In 2016, the total wealth of Russian billionaires was equal to nearly 30 percent of the country’s income (around double the corresponding proportion in the United States). Rich Russians hold as much money outside Russia as the entire Russian people hold inside Russia, according to a 2017 working paper for the National Bureau of Economic Research by Filip Novokmet, Thomas Piketty and Gabriel Zucman. This wealth has translated to power and influence around the world; for decades Russian oligarchs have ingratiated themselves with journalists, lobbyists and lawyers, and showered millions of dollars on American businesses, universities, political causes and charitable organizations.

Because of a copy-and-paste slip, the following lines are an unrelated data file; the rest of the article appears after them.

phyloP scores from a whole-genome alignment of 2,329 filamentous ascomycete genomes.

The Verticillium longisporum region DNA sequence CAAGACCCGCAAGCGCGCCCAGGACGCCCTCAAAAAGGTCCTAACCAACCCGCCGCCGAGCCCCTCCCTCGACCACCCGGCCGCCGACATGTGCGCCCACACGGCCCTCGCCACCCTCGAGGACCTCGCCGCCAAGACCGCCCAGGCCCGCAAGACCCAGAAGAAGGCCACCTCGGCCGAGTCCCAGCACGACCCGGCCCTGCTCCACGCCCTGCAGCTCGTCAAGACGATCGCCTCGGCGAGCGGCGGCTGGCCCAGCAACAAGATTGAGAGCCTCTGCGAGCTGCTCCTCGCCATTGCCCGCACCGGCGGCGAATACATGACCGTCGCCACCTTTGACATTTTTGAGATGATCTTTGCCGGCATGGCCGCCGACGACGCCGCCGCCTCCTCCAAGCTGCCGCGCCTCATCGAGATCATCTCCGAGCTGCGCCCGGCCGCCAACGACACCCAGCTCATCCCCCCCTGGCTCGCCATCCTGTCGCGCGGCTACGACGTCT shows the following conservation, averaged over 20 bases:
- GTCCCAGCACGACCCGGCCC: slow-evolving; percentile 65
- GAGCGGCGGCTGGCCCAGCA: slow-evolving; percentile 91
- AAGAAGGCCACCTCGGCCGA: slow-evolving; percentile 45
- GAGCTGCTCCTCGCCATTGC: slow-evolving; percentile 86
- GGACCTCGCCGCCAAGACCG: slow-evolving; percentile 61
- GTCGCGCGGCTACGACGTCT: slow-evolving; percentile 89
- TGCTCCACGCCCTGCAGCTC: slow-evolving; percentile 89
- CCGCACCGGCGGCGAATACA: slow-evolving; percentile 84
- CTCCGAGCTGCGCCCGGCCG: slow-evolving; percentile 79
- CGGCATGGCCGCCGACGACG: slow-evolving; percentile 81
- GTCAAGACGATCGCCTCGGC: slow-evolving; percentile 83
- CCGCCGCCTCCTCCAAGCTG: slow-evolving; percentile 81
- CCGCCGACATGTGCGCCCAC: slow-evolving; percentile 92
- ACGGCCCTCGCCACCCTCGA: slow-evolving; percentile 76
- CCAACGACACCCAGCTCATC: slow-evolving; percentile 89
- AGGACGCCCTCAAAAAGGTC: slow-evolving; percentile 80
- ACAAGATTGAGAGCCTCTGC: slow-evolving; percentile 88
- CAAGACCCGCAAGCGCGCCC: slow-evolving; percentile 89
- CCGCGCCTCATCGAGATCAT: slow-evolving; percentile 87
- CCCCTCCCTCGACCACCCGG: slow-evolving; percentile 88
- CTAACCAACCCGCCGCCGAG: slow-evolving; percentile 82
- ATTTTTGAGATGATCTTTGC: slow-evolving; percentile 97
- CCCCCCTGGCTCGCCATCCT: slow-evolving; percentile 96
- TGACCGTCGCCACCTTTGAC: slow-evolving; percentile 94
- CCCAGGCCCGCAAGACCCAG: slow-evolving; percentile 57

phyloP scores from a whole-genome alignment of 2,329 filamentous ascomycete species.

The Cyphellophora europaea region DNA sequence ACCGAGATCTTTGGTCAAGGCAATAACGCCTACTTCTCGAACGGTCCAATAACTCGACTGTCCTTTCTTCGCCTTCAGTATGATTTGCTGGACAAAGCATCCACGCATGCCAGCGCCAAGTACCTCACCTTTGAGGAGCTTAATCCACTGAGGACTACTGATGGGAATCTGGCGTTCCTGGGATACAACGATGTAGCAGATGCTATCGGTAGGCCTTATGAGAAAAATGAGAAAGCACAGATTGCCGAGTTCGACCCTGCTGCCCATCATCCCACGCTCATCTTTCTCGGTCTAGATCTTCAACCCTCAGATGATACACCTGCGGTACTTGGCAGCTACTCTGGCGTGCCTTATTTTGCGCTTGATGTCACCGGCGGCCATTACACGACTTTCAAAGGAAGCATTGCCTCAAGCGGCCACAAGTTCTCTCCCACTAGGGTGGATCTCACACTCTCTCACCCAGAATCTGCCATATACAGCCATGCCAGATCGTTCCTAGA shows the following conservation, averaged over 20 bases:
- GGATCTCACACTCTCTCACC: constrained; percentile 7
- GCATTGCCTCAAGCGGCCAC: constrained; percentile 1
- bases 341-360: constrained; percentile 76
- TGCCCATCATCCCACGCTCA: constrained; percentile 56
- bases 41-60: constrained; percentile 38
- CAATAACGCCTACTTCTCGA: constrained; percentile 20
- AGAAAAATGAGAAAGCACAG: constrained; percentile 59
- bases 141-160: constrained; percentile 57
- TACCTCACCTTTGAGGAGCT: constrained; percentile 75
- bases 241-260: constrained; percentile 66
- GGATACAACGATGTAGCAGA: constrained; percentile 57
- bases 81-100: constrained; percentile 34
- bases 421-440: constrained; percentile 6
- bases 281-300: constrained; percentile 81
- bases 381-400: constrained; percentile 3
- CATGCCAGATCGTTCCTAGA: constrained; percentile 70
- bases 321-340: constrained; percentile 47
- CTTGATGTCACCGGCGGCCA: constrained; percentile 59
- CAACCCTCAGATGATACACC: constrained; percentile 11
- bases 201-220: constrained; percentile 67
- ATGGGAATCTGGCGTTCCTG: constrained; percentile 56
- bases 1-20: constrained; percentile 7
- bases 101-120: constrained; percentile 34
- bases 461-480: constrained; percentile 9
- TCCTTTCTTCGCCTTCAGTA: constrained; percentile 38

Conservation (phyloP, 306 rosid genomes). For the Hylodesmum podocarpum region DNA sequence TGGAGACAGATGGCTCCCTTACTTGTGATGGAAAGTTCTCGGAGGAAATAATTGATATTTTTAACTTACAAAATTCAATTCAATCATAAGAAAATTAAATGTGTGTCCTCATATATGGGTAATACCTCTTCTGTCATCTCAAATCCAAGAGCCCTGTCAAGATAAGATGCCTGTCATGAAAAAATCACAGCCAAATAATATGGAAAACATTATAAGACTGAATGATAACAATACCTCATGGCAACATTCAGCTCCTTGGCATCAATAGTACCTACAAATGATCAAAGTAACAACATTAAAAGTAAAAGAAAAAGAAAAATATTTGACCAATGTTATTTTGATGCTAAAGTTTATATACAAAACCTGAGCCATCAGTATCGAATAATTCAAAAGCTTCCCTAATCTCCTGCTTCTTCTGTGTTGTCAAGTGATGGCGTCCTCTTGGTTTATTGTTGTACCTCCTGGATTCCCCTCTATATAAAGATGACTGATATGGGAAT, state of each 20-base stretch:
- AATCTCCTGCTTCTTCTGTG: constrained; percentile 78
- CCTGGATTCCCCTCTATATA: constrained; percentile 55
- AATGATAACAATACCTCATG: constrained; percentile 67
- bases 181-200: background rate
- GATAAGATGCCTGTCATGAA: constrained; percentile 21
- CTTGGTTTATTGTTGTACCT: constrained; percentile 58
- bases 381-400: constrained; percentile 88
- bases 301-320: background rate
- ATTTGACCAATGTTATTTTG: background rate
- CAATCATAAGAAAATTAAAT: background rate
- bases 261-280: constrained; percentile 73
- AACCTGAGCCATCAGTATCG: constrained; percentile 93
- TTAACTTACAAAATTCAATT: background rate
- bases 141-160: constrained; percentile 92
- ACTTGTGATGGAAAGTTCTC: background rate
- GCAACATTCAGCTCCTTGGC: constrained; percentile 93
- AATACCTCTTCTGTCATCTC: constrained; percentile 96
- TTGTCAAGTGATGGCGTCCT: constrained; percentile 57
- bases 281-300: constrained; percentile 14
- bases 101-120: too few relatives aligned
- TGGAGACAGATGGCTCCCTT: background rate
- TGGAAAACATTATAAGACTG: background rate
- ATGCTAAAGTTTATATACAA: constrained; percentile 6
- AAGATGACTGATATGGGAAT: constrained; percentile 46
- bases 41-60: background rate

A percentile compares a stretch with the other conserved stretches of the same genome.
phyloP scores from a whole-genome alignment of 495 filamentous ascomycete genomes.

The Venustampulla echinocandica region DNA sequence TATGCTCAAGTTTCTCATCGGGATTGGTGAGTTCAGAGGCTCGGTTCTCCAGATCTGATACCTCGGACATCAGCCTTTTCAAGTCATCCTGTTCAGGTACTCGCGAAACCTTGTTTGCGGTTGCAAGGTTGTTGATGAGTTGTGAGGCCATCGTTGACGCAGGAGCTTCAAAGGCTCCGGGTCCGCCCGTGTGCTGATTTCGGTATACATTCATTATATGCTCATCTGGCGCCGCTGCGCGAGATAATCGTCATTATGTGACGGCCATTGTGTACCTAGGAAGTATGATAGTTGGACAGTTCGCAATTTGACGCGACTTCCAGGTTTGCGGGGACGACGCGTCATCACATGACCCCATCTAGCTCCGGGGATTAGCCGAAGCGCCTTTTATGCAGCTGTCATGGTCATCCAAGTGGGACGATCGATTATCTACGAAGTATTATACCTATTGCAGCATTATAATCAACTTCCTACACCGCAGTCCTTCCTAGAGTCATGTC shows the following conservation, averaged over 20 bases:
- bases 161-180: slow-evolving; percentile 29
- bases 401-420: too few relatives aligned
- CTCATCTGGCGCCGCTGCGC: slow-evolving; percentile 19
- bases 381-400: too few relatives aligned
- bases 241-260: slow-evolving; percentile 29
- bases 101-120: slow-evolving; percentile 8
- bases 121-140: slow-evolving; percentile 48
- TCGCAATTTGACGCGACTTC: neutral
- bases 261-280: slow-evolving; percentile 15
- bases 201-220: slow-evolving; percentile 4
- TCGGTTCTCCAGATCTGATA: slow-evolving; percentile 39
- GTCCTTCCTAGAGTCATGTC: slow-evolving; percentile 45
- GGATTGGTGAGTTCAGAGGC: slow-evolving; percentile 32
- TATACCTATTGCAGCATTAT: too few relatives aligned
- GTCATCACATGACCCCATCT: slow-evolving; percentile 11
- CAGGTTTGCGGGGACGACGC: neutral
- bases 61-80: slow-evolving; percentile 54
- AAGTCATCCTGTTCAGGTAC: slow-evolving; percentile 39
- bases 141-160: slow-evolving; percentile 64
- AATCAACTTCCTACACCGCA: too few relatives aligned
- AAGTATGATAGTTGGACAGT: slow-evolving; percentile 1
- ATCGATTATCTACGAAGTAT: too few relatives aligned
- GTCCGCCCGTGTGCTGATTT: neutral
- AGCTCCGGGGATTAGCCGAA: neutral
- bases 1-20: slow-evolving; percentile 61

Now, suddenly, they are “radioactive,” says Jonathan Winer, a former deputy assistant secretary for international law enforcement at the State Department.

“These people have been a protected class,” says Winer. “They’ve spent decades buying that protection with foundations and gifts and scholarships, as well as with lawsuits — all the different ways you become part of the fabric of society. None of those things are there to protect them because there’s an angry mob united against them who now sees them as a threat to the foundation of the society.”

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For some Russians, the aggressive stand against oligarchs is both welcome and too late.